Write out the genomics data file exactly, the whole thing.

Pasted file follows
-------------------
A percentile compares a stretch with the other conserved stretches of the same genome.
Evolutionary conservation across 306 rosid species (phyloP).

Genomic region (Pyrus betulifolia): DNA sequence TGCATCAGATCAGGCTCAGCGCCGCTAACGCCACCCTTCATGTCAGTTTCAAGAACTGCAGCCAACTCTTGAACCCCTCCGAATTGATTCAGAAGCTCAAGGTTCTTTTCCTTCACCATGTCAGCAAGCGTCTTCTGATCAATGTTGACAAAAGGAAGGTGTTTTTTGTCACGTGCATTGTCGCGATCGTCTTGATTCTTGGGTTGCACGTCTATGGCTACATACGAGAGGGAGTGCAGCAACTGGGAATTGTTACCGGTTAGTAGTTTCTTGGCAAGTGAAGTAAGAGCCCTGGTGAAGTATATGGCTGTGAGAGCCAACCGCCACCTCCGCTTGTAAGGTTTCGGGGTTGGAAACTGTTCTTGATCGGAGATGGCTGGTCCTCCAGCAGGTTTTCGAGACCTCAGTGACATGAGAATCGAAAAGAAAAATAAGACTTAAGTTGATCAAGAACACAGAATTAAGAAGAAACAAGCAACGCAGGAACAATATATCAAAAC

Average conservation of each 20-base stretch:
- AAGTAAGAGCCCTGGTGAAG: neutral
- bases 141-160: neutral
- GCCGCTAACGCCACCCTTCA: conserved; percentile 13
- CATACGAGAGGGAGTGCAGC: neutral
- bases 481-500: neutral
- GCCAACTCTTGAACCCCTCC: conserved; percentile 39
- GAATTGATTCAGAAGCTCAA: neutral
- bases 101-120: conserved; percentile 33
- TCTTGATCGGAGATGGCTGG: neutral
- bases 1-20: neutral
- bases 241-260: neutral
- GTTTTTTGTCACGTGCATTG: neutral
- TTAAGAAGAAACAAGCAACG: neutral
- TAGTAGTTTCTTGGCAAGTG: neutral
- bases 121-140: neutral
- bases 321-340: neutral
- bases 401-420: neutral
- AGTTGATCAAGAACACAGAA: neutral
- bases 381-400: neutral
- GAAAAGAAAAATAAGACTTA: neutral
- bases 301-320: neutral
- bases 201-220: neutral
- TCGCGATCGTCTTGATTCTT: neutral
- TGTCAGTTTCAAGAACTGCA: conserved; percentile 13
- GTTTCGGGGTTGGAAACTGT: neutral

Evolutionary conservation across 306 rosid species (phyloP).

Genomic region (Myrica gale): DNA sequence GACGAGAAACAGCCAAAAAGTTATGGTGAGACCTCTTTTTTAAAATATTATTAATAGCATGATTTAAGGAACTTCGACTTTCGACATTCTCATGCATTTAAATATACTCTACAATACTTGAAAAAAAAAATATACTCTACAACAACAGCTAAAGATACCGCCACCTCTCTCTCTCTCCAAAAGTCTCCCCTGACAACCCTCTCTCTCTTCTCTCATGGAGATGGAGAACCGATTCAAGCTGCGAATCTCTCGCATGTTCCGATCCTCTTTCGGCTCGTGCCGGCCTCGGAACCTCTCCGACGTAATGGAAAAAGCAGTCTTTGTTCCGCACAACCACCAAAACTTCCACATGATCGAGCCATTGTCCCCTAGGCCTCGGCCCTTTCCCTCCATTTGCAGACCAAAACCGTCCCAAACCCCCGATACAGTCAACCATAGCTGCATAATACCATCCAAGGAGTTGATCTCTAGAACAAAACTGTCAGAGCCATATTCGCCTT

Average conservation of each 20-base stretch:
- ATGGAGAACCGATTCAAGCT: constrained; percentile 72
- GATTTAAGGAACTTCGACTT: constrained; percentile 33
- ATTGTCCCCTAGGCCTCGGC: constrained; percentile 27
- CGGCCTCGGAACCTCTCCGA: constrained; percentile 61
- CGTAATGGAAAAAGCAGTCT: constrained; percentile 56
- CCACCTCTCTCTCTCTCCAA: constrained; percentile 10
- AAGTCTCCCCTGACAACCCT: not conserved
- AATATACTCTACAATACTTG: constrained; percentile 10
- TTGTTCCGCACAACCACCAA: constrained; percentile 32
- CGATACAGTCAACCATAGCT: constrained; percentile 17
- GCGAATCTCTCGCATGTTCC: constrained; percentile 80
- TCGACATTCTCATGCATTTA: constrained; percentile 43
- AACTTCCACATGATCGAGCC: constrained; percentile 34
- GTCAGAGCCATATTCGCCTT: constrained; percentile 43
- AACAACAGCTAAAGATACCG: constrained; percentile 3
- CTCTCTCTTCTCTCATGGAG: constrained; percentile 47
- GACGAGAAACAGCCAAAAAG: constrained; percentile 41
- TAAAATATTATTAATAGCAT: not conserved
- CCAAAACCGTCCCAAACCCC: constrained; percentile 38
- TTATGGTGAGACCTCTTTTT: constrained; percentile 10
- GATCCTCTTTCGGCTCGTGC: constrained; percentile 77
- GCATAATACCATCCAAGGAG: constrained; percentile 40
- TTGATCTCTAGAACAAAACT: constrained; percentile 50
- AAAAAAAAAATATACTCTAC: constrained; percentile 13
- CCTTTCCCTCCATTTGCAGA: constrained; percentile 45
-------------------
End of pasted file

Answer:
A percentile compares a stretch with the other conserved stretches of the same genome.
Evolutionary conservation across 306 rosid species (phyloP).

Genomic region (Pyrus betulifolia): DNA sequence TGCATCAGATCAGGCTCAGCGCCGCTAACGCCACCCTTCATGTCAGTTTCAAGAACTGCAGCCAACTCTTGAACCCCTCCGAATTGATTCAGAAGCTCAAGGTTCTTTTCCTTCACCATGTCAGCAAGCGTCTTCTGATCAATGTTGACAAAAGGAAGGTGTTTTTTGTCACGTGCATTGTCGCGATCGTCTTGATTCTTGGGTTGCACGTCTATGGCTACATACGAGAGGGAGTGCAGCAACTGGGAATTGTTACCGGTTAGTAGTTTCTTGGCAAGTGAAGTAAGAGCCCTGGTGAAGTATATGGCTGTGAGAGCCAACCGCCACCTCCGCTTGTAAGGTTTCGGGGTTGGAAACTGTTCTTGATCGGAGATGGCTGGTCCTCCAGCAGGTTTTCGAGACCTCAGTGACATGAGAATCGAAAAGAAAAATAAGACTTAAGTTGATCAAGAACACAGAATTAAGAAGAAACAAGCAACGCAGGAACAATATATCAAAAC

Average conservation of each 20-base stretch:
- AAGTAAGAGCCCTGGTGAAG: neutral
- bases 141-160: neutral
- GCCGCTAACGCCACCCTTCA: conserved; percentile 13
- CATACGAGAGGGAGTGCAGC: neutral
- bases 481-500: neutral
- GCCAACTCTTGAACCCCTCC: conserved; percentile 39
- GAATTGATTCAGAAGCTCAA: neutral
- bases 101-120: conserved; percentile 33
- TCTTGATCGGAGATGGCTGG: neutral
- bases 1-20: neutral
- bases 241-260: neutral
- GTTTTTTGTCACGTGCATTG: neutral
- TTAAGAAGAAACAAGCAACG: neutral
- TAGTAGTTTCTTGGCAAGTG: neutral
- bases 121-140: neutral
- bases 321-340: neutral
- bases 401-420: neutral
- AGTTGATCAAGAACACAGAA: neutral
- bases 381-400: neutral
- GAAAAGAAAAATAAGACTTA: neutral
- bases 301-320: neutral
- bases 201-220: neutral
- TCGCGATCGTCTTGATTCTT: neutral
- TGTCAGTTTCAAGAACTGCA: conserved; percentile 13
- GTTTCGGGGTTGGAAACTGT: neutral

Evolutionary conservation across 306 rosid species (phyloP).

Genomic region (Myrica gale): DNA sequence GACGAGAAACAGCCAAAAAGTTATGGTGAGACCTCTTTTTTAAAATATTATTAATAGCATGATTTAAGGAACTTCGACTTTCGACATTCTCATGCATTTAAATATACTCTACAATACTTGAAAAAAAAAATATACTCTACAACAACAGCTAAAGATACCGCCACCTCTCTCTCTCTCCAAAAGTCTCCCCTGACAACCCTCTCTCTCTTCTCTCATGGAGATGGAGAACCGATTCAAGCTGCGAATCTCTCGCATGTTCCGATCCTCTTTCGGCTCGTGCCGGCCTCGGAACCTCTCCGACGTAATGGAAAAAGCAGTCTTTGTTCCGCACAACCACCAAAACTTCCACATGATCGAGCCATTGTCCCCTAGGCCTCGGCCCTTTCCCTCCATTTGCAGACCAAAACCGTCCCAAACCCCCGATACAGTCAACCATAGCTGCATAATACCATCCAAGGAGTTGATCTCTAGAACAAAACTGTCAGAGCCATATTCGCCTT

Average conservation of each 20-base stretch:
- ATGGAGAACCGATTCAAGCT: constrained; percentile 72
- GATTTAAGGAACTTCGACTT: constrained; percentile 33
- ATTGTCCCCTAGGCCTCGGC: constrained; percentile 27
- CGGCCTCGGAACCTCTCCGA: constrained; percentile 61
- CGTAATGGAAAAAGCAGTCT: constrained; percentile 56
- CCACCTCTCTCTCTCTCCAA: constrained; percentile 10
- AAGTCTCCCCTGACAACCCT: not conserved
- AATATACTCTACAATACTTG: constrained; percentile 10
- TTGTTCCGCACAACCACCAA: constrained; percentile 32
- CGATACAGTCAACCATAGCT: constrained; percentile 17
- GCGAATCTCTCGCATGTTCC: constrained; percentile 80
- TCGACATTCTCATGCATTTA: constrained; percentile 43
- AACTTCCACATGATCGAGCC: constrained; percentile 34
- GTCAGAGCCATATTCGCCTT: constrained; percentile 43
- AACAACAGCTAAAGATACCG: constrained; percentile 3
- CTCTCTCTTCTCTCATGGAG: constrained; percentile 47
- GACGAGAAACAGCCAAAAAG: constrained; percentile 41
- TAAAATATTATTAATAGCAT: not conserved
- CCAAAACCGTCCCAAACCCC: constrained; percentile 38
- TTATGGTGAGACCTCTTTTT: constrained; percentile 10
- GATCCTCTTTCGGCTCGTGC: constrained; percentile 77
- GCATAATACCATCCAAGGAG: constrained; percentile 40
- TTGATCTCTAGAACAAAACT: constrained; percentile 50
- AAAAAAAAAATATACTCTAC: constrained; percentile 13
- CCTTTCCCTCCATTTGCAGA: constrained; percentile 45